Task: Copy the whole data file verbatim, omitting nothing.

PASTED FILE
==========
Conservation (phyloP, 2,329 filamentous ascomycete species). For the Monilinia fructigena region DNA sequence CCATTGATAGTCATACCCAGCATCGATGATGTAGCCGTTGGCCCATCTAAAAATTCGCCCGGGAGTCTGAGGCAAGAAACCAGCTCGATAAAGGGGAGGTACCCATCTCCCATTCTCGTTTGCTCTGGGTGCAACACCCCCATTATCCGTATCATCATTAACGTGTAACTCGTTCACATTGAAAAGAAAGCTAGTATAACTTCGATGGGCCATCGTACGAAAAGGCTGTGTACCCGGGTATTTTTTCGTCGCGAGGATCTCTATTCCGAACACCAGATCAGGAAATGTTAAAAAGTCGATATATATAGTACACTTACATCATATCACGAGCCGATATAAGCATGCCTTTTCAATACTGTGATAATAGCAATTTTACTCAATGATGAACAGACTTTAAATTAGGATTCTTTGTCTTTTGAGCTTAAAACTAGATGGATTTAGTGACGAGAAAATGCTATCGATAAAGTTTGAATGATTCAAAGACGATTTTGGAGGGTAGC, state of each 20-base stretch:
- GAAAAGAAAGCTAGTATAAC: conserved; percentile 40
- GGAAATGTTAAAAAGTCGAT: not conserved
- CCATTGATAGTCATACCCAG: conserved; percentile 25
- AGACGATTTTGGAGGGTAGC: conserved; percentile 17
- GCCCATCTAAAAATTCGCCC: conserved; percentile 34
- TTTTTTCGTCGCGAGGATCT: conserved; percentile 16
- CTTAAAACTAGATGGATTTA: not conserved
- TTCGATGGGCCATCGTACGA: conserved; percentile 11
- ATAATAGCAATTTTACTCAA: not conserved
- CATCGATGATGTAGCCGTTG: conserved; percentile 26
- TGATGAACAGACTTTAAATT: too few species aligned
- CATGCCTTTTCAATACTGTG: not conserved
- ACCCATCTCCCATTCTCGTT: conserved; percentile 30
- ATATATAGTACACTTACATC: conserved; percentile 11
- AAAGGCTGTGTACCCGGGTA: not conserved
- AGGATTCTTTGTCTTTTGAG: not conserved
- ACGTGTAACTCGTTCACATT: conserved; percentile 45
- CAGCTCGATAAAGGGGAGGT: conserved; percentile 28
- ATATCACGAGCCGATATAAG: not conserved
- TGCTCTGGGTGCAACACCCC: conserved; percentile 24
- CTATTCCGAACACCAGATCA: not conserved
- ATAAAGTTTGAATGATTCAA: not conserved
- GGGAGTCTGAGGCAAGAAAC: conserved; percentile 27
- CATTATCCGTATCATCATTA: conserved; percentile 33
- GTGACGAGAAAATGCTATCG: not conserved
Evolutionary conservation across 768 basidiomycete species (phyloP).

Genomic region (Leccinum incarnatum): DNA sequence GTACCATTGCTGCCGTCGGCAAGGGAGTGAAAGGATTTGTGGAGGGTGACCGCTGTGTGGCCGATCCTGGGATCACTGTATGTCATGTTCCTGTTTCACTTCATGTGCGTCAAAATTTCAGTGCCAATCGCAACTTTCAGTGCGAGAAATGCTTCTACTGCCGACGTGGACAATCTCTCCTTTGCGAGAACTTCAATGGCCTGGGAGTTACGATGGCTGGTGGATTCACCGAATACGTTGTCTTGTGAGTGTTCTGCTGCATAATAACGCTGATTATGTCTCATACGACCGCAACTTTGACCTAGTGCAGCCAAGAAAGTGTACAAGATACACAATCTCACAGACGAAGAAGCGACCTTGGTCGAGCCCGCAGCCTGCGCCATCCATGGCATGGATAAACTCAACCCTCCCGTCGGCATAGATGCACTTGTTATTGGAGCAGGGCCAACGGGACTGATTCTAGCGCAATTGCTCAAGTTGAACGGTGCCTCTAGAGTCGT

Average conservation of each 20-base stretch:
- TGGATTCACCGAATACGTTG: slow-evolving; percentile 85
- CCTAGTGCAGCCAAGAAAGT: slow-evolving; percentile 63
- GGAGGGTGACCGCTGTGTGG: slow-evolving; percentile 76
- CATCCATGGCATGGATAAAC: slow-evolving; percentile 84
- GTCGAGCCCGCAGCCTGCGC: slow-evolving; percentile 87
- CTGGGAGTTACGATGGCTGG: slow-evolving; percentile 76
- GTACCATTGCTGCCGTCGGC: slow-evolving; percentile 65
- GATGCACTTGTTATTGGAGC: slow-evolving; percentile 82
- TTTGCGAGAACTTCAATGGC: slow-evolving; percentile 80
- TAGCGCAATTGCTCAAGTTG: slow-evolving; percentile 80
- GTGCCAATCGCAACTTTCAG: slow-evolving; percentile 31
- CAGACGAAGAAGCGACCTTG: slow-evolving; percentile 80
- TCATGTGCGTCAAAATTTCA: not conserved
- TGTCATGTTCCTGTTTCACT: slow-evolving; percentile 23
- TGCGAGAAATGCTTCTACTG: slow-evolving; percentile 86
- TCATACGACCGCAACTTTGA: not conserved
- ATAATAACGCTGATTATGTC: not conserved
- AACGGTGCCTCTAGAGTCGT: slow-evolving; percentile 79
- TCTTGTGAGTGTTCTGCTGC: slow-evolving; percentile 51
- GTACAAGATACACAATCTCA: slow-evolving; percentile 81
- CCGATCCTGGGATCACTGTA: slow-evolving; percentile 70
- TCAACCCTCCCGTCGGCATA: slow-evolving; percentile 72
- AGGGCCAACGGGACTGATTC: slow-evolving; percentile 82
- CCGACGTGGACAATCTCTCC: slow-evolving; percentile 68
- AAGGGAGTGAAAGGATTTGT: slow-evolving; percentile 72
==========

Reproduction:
Conservation (phyloP, 2,329 filamentous ascomycete species). For the Monilinia fructigena region DNA sequence CCATTGATAGTCATACCCAGCATCGATGATGTAGCCGTTGGCCCATCTAAAAATTCGCCCGGGAGTCTGAGGCAAGAAACCAGCTCGATAAAGGGGAGGTACCCATCTCCCATTCTCGTTTGCTCTGGGTGCAACACCCCCATTATCCGTATCATCATTAACGTGTAACTCGTTCACATTGAAAAGAAAGCTAGTATAACTTCGATGGGCCATCGTACGAAAAGGCTGTGTACCCGGGTATTTTTTCGTCGCGAGGATCTCTATTCCGAACACCAGATCAGGAAATGTTAAAAAGTCGATATATATAGTACACTTACATCATATCACGAGCCGATATAAGCATGCCTTTTCAATACTGTGATAATAGCAATTTTACTCAATGATGAACAGACTTTAAATTAGGATTCTTTGTCTTTTGAGCTTAAAACTAGATGGATTTAGTGACGAGAAAATGCTATCGATAAAGTTTGAATGATTCAAAGACGATTTTGGAGGGTAGC, state of each 20-base stretch:
- GAAAAGAAAGCTAGTATAAC: conserved; percentile 40
- GGAAATGTTAAAAAGTCGAT: not conserved
- CCATTGATAGTCATACCCAG: conserved; percentile 25
- AGACGATTTTGGAGGGTAGC: conserved; percentile 17
- GCCCATCTAAAAATTCGCCC: conserved; percentile 34
- TTTTTTCGTCGCGAGGATCT: conserved; percentile 16
- CTTAAAACTAGATGGATTTA: not conserved
- TTCGATGGGCCATCGTACGA: conserved; percentile 11
- ATAATAGCAATTTTACTCAA: not conserved
- CATCGATGATGTAGCCGTTG: conserved; percentile 26
- TGATGAACAGACTTTAAATT: too few species aligned
- CATGCCTTTTCAATACTGTG: not conserved
- ACCCATCTCCCATTCTCGTT: conserved; percentile 30
- ATATATAGTACACTTACATC: conserved; percentile 11
- AAAGGCTGTGTACCCGGGTA: not conserved
- AGGATTCTTTGTCTTTTGAG: not conserved
- ACGTGTAACTCGTTCACATT: conserved; percentile 45
- CAGCTCGATAAAGGGGAGGT: conserved; percentile 28
- ATATCACGAGCCGATATAAG: not conserved
- TGCTCTGGGTGCAACACCCC: conserved; percentile 24
- CTATTCCGAACACCAGATCA: not conserved
- ATAAAGTTTGAATGATTCAA: not conserved
- GGGAGTCTGAGGCAAGAAAC: conserved; percentile 27
- CATTATCCGTATCATCATTA: conserved; percentile 33
- GTGACGAGAAAATGCTATCG: not conserved
Evolutionary conservation across 768 basidiomycete species (phyloP).

Genomic region (Leccinum incarnatum): DNA sequence GTACCATTGCTGCCGTCGGCAAGGGAGTGAAAGGATTTGTGGAGGGTGACCGCTGTGTGGCCGATCCTGGGATCACTGTATGTCATGTTCCTGTTTCACTTCATGTGCGTCAAAATTTCAGTGCCAATCGCAACTTTCAGTGCGAGAAATGCTTCTACTGCCGACGTGGACAATCTCTCCTTTGCGAGAACTTCAATGGCCTGGGAGTTACGATGGCTGGTGGATTCACCGAATACGTTGTCTTGTGAGTGTTCTGCTGCATAATAACGCTGATTATGTCTCATACGACCGCAACTTTGACCTAGTGCAGCCAAGAAAGTGTACAAGATACACAATCTCACAGACGAAGAAGCGACCTTGGTCGAGCCCGCAGCCTGCGCCATCCATGGCATGGATAAACTCAACCCTCCCGTCGGCATAGATGCACTTGTTATTGGAGCAGGGCCAACGGGACTGATTCTAGCGCAATTGCTCAAGTTGAACGGTGCCTCTAGAGTCGT

Average conservation of each 20-base stretch:
- TGGATTCACCGAATACGTTG: slow-evolving; percentile 85
- CCTAGTGCAGCCAAGAAAGT: slow-evolving; percentile 63
- GGAGGGTGACCGCTGTGTGG: slow-evolving; percentile 76
- CATCCATGGCATGGATAAAC: slow-evolving; percentile 84
- GTCGAGCCCGCAGCCTGCGC: slow-evolving; percentile 87
- CTGGGAGTTACGATGGCTGG: slow-evolving; percentile 76
- GTACCATTGCTGCCGTCGGC: slow-evolving; percentile 65
- GATGCACTTGTTATTGGAGC: slow-evolving; percentile 82
- TTTGCGAGAACTTCAATGGC: slow-evolving; percentile 80
- TAGCGCAATTGCTCAAGTTG: slow-evolving; percentile 80
- GTGCCAATCGCAACTTTCAG: slow-evolving; percentile 31
- CAGACGAAGAAGCGACCTTG: slow-evolving; percentile 80
- TCATGTGCGTCAAAATTTCA: not conserved
- TGTCATGTTCCTGTTTCACT: slow-evolving; percentile 23
- TGCGAGAAATGCTTCTACTG: slow-evolving; percentile 86
- TCATACGACCGCAACTTTGA: not conserved
- ATAATAACGCTGATTATGTC: not conserved
- AACGGTGCCTCTAGAGTCGT: slow-evolving; percentile 79
- TCTTGTGAGTGTTCTGCTGC: slow-evolving; percentile 51
- GTACAAGATACACAATCTCA: slow-evolving; percentile 81
- CCGATCCTGGGATCACTGTA: slow-evolving; percentile 70
- TCAACCCTCCCGTCGGCATA: slow-evolving; percentile 72
- AGGGCCAACGGGACTGATTC: slow-evolving; percentile 82
- CCGACGTGGACAATCTCTCC: slow-evolving; percentile 68
- AAGGGAGTGAAAGGATTTGT: slow-evolving; percentile 72